There are several Deep Cycle Batteries. Most Common are Flooded (wet) that require periodically checking the fluid (acid) levels in the batteries. These are what your Exide’s are. Exide’s nominally are 85 to 90 Amp Hour Batteries (each). You did check the fluid levels right? These are the least expensive Batteries. Trojan, and Deka are preferred Wet Battery mfg’s

Next is an AGM (absorbed glass mat) Battery which is a special design glass mat designed to wick the battery electrolyte between the battery plates. They are for the most part, sealed, non spillable, deep cycle, may be mounted in any position, low self discharge, and are safer for use in limited ventilation areas. These are pretty much maintenance free. They don’t have to be removed from the coach in the winter to prevent freezing like a wet cell battery does. Of Course, these are more expensive.

I am using two Lifeline Group 27 AGM Batteries Click HERE in my Forester. My last RV was a Lance Truck Camper that used a single Lifeline Battery that lasted me ten years of mostly dry camping with a 70W solar panel (I think I “Plugged in" a total of 5 times in the ten years)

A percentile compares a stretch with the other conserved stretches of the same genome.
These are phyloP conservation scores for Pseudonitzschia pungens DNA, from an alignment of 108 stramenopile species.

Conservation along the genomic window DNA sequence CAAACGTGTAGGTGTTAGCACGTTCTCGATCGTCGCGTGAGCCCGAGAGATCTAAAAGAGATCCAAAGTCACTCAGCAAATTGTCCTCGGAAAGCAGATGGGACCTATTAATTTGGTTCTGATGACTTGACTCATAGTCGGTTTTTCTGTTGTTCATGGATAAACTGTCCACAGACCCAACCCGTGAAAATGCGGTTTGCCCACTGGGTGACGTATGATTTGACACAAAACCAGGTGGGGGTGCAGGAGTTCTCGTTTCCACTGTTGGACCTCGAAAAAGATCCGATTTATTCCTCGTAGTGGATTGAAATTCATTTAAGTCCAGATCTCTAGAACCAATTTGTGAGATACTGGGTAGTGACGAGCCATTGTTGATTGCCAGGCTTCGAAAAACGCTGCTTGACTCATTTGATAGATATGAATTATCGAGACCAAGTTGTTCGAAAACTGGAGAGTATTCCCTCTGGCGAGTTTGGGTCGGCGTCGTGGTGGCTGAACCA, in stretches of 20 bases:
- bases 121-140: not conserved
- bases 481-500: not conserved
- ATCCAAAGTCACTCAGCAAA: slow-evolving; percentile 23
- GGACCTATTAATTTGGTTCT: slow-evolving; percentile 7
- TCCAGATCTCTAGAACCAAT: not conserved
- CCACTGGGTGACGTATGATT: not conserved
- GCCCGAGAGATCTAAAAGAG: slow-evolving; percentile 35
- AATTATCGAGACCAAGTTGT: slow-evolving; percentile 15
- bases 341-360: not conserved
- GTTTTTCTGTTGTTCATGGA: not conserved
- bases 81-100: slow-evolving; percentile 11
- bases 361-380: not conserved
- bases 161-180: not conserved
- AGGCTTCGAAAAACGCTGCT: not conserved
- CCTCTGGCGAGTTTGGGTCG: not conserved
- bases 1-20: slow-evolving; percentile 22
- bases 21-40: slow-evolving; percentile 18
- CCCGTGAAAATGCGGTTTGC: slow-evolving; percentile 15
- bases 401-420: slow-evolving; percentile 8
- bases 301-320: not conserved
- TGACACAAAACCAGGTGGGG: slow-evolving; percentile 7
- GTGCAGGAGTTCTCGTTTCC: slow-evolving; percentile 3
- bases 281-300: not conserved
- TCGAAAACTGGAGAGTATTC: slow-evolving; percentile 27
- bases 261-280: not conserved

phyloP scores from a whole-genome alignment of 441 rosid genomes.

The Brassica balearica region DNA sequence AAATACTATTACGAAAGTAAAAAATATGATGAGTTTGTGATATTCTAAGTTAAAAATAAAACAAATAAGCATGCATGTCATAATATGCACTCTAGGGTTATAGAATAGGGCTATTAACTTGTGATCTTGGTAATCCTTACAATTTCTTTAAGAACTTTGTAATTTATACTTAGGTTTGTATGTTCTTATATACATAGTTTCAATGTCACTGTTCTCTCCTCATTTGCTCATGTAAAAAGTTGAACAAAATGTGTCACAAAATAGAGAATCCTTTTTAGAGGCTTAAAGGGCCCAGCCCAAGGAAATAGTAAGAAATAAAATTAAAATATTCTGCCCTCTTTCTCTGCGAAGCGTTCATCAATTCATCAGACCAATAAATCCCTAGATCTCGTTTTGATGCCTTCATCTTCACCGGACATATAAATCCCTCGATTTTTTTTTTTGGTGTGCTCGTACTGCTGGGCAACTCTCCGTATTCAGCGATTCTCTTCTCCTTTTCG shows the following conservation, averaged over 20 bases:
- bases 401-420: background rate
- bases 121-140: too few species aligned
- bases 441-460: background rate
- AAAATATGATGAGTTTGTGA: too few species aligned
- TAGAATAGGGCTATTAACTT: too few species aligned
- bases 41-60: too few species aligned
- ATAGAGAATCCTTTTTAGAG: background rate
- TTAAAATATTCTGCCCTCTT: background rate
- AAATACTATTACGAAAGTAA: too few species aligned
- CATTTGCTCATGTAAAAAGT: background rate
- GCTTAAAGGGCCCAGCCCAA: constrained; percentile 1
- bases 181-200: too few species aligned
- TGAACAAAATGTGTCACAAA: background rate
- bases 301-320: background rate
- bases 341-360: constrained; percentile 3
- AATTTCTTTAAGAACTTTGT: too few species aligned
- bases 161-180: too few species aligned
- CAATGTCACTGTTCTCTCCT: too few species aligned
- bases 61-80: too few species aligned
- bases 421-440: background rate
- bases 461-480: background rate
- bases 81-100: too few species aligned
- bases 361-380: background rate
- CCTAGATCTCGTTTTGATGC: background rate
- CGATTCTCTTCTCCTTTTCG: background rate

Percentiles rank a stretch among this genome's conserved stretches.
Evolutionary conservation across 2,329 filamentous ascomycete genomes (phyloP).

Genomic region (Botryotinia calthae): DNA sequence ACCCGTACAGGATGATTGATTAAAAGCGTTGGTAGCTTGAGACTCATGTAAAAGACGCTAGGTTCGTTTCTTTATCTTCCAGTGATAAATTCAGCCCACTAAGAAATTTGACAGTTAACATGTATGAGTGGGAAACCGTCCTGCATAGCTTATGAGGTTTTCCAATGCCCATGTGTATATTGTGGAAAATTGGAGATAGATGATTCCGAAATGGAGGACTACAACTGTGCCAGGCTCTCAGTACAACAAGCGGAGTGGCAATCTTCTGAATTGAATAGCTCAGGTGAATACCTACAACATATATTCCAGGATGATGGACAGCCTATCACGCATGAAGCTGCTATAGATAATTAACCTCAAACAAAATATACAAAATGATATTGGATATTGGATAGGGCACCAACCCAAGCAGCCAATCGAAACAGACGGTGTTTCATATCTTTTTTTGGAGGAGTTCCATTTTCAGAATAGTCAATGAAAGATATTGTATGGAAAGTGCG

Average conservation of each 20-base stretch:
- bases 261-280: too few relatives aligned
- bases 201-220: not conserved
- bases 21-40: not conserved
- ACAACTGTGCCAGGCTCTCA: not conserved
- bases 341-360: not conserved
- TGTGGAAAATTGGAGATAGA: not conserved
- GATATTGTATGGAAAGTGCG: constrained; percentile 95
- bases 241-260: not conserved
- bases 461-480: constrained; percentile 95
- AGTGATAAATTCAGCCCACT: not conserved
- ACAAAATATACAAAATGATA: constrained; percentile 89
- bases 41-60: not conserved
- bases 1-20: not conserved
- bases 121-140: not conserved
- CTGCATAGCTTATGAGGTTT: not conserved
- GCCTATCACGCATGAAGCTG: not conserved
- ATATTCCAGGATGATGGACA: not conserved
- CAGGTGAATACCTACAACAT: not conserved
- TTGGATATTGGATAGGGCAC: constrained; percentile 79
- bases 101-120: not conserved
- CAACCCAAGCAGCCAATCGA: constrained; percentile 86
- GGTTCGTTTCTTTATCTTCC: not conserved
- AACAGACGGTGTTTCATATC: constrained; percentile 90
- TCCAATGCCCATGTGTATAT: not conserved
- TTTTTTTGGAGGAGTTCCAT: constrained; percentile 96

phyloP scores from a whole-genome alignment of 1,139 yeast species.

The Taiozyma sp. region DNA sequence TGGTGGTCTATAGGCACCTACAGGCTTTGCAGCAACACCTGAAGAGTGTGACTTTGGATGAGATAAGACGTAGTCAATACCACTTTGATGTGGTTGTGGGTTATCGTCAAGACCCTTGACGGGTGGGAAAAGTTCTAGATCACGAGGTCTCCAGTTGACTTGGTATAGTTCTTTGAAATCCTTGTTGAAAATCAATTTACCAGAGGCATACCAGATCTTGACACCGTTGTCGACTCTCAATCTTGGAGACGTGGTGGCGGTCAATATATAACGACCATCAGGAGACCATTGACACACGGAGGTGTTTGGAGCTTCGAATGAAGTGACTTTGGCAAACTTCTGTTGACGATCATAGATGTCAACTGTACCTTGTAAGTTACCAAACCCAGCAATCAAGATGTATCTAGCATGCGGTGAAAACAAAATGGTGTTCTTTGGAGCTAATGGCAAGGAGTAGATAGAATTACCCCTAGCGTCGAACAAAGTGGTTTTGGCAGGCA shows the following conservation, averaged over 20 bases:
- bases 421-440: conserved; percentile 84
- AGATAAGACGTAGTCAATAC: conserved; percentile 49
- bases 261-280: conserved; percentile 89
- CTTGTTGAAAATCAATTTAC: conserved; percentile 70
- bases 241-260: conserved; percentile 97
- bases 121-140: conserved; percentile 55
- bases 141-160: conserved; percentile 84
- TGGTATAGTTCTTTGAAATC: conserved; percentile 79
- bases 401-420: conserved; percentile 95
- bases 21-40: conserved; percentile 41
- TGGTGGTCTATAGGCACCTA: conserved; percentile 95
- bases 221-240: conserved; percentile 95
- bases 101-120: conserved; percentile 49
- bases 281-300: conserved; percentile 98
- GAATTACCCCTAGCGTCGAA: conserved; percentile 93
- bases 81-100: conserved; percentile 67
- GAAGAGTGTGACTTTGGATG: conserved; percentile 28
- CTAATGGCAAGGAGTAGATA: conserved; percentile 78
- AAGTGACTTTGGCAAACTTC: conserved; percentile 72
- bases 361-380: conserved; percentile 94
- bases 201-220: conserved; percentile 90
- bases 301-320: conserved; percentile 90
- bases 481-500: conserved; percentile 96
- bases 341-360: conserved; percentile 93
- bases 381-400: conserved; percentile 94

The Lifelines made a believer out of me as I never ran out of power when in use and I am expecting them to last a very long time. I paid $270 each to my door online.

The Fuse Panel that ATVer is referring to is located in the step well and looks like this, Click HERE
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Old 09-02-2014, 09:19 PM   #10
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I also read about that fuse but never could find it. When the battery runs down it doesn't charge back while driving. Does anyone have a picture of where that fuse would be?
If you couldn't find a 5 amp fuse in the panel it's probably because it isn't there. Yes the coach batteries should charge back up while driving as long as the fuse is there. The circuit also controls the emergency start circuit activated by the switch under the drivers seat.